Hello, hello, hello!
My name is Stanley Li, and I am a student, a history lover, and the elusive 10th member of the Lancaster University group that is attending the 2017 World Business Council for Sustainable Development in Montreux. I am a second year student working towards obtaining a degree in Management and Information Technology.
Kicking things off, I just want to say how truly honored I am to be able to participate in this esteemed event. I want to take this time to thank all the sponsors who made this trip possible, The Pentland Centre for Sustainability in Business for facilitating this trip, and Alison for all her work in the planning and coordination. I have never really blogged before so these posts will likely shift in tone as I get a firm grasp on things.
A little about me:
I remember the first time I was really introduced to sustainability was when I watched Al Gore’s “An Inconvenient Truth” with my parents. I was just a kid back then but I could sense the gravity of the situation and vowed to do my part to “save” the planet. I strived to use fewer resources and lower my family’s carbon footprint. Often times, to my mother’s dismay, I would over-enthusiastically go to extreme lengths to save water, such as not flushing the toilet in a particularly warm summer. Looking back to my childhood, I am appreciative of my past naivety, as it has given me perspective on how everyone must chip in to make change happen.
The current me loves to look at things holistically and find realistic solutions to problems. When it comes to geopolitical problems, and even environmental problems, I believe that it is necessary to understand the history and events that tempered the dilemma to its current form. I think it is important, if given the time and resources, to obtain a complete grasp on a situation before one puts forward an attainable solution.
I am a supporter for sustainable development because its kind of the only way our future generations can enjoy the same beautiful planet that we all see everyday. However, I am a little wary of extreme solutions for sustainability that is difficult to implement.
For example, I recently watched a documentary that outlined the harm our generations of animal husbandry have been doing to the planet. It hinted that we could halt methane levels should we cease our practice of having meaty diets. I found this solution hard to accept because there was just no pragmatic method to implement it. It would be quite difficult to pry me from my morning bacon and I’m sure others would feel the same. To counter this problem, it might be better to look at the methods we use to raise our livestock, such as the dietary elements. We could also strive to change behaviorally, and perhaps cut down on the amount of meat we eat. Or it may be even better to further our advancements in the creation of synthetic meats, which I hear is all the craze these days.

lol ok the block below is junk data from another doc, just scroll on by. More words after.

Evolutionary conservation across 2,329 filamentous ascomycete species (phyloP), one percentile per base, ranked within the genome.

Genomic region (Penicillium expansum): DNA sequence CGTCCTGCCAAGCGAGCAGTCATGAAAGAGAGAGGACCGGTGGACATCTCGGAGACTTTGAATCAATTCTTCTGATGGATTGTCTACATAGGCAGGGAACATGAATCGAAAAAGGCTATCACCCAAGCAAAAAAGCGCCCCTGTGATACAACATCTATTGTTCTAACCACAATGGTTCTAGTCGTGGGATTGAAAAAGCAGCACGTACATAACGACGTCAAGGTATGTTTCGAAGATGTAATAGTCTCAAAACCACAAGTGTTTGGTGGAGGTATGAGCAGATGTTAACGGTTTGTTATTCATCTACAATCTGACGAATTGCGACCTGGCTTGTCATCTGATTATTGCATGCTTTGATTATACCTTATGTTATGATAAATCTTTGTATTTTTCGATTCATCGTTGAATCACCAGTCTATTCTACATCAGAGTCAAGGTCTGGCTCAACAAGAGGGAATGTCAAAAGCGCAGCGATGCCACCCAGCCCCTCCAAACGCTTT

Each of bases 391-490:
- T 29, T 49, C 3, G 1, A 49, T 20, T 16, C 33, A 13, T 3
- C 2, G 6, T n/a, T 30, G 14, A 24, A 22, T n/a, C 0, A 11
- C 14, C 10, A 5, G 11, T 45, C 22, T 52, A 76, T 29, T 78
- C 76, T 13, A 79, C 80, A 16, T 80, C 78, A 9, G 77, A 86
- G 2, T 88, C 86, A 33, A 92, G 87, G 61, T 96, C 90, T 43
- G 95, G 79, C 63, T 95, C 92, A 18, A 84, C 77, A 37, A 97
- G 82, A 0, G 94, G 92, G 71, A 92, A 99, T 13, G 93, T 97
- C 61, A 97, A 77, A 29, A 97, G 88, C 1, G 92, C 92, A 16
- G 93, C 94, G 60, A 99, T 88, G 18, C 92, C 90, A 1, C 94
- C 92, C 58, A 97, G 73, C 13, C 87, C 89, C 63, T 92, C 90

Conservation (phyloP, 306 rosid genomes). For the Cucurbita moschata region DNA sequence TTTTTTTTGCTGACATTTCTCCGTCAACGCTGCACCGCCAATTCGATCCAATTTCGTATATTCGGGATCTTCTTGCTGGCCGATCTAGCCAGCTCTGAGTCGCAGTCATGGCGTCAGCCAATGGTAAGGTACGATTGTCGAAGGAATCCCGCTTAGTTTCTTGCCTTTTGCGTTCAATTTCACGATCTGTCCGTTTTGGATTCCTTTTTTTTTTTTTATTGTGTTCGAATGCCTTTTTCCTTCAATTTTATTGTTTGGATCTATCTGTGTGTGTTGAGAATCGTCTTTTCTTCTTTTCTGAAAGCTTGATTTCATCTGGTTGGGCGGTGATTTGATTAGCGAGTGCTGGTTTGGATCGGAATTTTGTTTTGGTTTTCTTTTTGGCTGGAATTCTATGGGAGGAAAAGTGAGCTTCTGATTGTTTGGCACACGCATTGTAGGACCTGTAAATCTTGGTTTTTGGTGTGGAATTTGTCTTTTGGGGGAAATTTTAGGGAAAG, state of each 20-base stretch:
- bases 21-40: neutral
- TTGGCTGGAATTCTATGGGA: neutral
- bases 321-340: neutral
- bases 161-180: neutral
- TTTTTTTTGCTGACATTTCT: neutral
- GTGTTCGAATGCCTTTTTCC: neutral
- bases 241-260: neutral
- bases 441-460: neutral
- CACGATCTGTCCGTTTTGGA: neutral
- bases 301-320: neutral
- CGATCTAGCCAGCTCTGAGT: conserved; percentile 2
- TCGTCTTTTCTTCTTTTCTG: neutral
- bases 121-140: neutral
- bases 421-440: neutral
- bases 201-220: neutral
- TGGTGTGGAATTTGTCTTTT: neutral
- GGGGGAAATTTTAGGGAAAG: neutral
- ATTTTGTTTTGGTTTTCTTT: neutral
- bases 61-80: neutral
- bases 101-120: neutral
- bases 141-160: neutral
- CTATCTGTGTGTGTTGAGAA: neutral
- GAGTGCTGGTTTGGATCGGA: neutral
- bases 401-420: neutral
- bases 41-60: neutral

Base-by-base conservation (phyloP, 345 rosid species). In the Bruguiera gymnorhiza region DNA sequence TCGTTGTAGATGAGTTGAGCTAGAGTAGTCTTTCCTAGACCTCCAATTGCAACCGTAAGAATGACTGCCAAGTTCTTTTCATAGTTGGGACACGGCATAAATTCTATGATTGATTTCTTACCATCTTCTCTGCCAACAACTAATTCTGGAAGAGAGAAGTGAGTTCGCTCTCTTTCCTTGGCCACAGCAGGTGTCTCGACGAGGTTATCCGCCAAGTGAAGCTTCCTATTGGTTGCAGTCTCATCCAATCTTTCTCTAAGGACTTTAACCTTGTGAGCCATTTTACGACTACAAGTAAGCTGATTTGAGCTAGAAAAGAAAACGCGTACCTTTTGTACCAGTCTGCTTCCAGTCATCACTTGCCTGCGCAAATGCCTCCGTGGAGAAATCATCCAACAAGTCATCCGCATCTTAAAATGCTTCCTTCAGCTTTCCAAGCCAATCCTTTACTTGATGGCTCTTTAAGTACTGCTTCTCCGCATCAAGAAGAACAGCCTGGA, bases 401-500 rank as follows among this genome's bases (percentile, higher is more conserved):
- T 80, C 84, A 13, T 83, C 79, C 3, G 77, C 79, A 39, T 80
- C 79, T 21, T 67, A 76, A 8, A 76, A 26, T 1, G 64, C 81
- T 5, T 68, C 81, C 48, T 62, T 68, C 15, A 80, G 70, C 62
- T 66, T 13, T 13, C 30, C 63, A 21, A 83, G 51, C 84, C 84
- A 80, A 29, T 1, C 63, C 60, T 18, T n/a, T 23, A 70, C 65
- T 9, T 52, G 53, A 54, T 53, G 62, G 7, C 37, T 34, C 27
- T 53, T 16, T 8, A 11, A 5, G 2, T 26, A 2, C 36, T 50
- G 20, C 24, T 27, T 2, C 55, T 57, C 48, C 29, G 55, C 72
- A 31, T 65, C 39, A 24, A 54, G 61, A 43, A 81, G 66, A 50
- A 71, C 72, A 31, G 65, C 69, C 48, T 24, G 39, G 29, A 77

My opinion on the WBCSD:
With the advent of social media came a wave of Internet activism: Passionate young people banding together to combat the tides of injustices. While a lot of people have claimed that these global platforms have improved transparency and gave more opportunities for the voices of the people to be heard, I would argue otherwise. I feel like Internet activism has really inundated the activism scene with too many causes to stand up for. Many outstanding problems are never brought to the limelight because of viral events such as Donald Trump’s election.
I am absolutely fascinated by the concept of a CEO run think-tank like entity that provides sustainable solutions to a membership body of companies. I currently believe that companies hold all the true power when it comes to affecting policy change. Corporation lobbyists dominate the political scene in democratic societies. If companies are willing to take the step forward when it comes to sustainability, they can have a massive impact on policy shifts.
I think an entity like the WBSCD has great power in our era as it could both push back white-noise and has the opportunity to influence government policy making and provide practical, sustainable options for its member companies.
I am a proud advocate for sustainability but the highlight of this trip for me will be to get a glimpse of how progressive decisions are achieved in a global, business setting. I hope to come out of this event more experienced, and more educated on the intricacies of international business. I’ll expand on some of these thoughts in my future blogs. For now, I look forward to working with everyone and meeting new people on this trip!